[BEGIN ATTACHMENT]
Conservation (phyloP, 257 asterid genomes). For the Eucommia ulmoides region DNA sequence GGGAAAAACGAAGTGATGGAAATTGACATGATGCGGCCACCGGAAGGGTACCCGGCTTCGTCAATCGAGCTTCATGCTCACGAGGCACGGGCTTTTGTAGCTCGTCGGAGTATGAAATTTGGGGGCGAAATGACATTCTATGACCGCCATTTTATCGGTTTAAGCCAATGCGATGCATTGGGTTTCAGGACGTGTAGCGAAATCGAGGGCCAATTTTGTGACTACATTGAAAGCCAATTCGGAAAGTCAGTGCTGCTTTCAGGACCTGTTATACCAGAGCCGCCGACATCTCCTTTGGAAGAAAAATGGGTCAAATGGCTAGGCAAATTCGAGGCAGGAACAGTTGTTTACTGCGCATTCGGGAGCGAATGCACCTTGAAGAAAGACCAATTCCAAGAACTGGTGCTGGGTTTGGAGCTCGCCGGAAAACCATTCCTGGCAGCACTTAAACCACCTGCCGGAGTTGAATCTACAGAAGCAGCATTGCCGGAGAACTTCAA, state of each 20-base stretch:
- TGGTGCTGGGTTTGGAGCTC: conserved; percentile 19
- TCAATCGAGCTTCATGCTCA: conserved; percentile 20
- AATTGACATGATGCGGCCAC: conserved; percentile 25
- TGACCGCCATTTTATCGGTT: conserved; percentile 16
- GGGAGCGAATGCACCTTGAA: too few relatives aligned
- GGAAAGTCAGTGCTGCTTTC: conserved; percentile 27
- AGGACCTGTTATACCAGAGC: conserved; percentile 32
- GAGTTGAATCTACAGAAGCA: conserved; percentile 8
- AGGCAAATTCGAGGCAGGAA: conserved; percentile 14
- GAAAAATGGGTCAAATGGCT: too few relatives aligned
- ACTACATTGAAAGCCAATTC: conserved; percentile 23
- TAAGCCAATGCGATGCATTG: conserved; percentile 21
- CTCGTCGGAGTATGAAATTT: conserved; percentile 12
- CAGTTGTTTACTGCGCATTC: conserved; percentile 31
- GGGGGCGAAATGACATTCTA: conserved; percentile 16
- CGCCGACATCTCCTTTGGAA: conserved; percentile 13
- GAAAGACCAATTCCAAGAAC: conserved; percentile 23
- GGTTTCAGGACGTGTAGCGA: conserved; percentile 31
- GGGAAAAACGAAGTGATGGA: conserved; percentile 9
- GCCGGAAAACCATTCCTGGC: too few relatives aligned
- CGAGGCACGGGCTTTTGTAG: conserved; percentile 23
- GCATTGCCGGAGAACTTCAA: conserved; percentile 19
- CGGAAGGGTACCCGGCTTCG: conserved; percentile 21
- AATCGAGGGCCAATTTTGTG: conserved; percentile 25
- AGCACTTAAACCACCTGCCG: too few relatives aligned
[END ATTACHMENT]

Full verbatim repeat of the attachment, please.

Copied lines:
Conservation (phyloP, 257 asterid genomes). For the Eucommia ulmoides region DNA sequence GGGAAAAACGAAGTGATGGAAATTGACATGATGCGGCCACCGGAAGGGTACCCGGCTTCGTCAATCGAGCTTCATGCTCACGAGGCACGGGCTTTTGTAGCTCGTCGGAGTATGAAATTTGGGGGCGAAATGACATTCTATGACCGCCATTTTATCGGTTTAAGCCAATGCGATGCATTGGGTTTCAGGACGTGTAGCGAAATCGAGGGCCAATTTTGTGACTACATTGAAAGCCAATTCGGAAAGTCAGTGCTGCTTTCAGGACCTGTTATACCAGAGCCGCCGACATCTCCTTTGGAAGAAAAATGGGTCAAATGGCTAGGCAAATTCGAGGCAGGAACAGTTGTTTACTGCGCATTCGGGAGCGAATGCACCTTGAAGAAAGACCAATTCCAAGAACTGGTGCTGGGTTTGGAGCTCGCCGGAAAACCATTCCTGGCAGCACTTAAACCACCTGCCGGAGTTGAATCTACAGAAGCAGCATTGCCGGAGAACTTCAA, state of each 20-base stretch:
- TGGTGCTGGGTTTGGAGCTC: conserved; percentile 19
- TCAATCGAGCTTCATGCTCA: conserved; percentile 20
- AATTGACATGATGCGGCCAC: conserved; percentile 25
- TGACCGCCATTTTATCGGTT: conserved; percentile 16
- GGGAGCGAATGCACCTTGAA: too few relatives aligned
- GGAAAGTCAGTGCTGCTTTC: conserved; percentile 27
- AGGACCTGTTATACCAGAGC: conserved; percentile 32
- GAGTTGAATCTACAGAAGCA: conserved; percentile 8
- AGGCAAATTCGAGGCAGGAA: conserved; percentile 14
- GAAAAATGGGTCAAATGGCT: too few relatives aligned
- ACTACATTGAAAGCCAATTC: conserved; percentile 23
- TAAGCCAATGCGATGCATTG: conserved; percentile 21
- CTCGTCGGAGTATGAAATTT: conserved; percentile 12
- CAGTTGTTTACTGCGCATTC: conserved; percentile 31
- GGGGGCGAAATGACATTCTA: conserved; percentile 16
- CGCCGACATCTCCTTTGGAA: conserved; percentile 13
- GAAAGACCAATTCCAAGAAC: conserved; percentile 23
- GGTTTCAGGACGTGTAGCGA: conserved; percentile 31
- GGGAAAAACGAAGTGATGGA: conserved; percentile 9
- GCCGGAAAACCATTCCTGGC: too few relatives aligned
- CGAGGCACGGGCTTTTGTAG: conserved; percentile 23
- GCATTGCCGGAGAACTTCAA: conserved; percentile 19
- CGGAAGGGTACCCGGCTTCG: conserved; percentile 21
- AATCGAGGGCCAATTTTGTG: conserved; percentile 25
- AGCACTTAAACCACCTGCCG: too few relatives aligned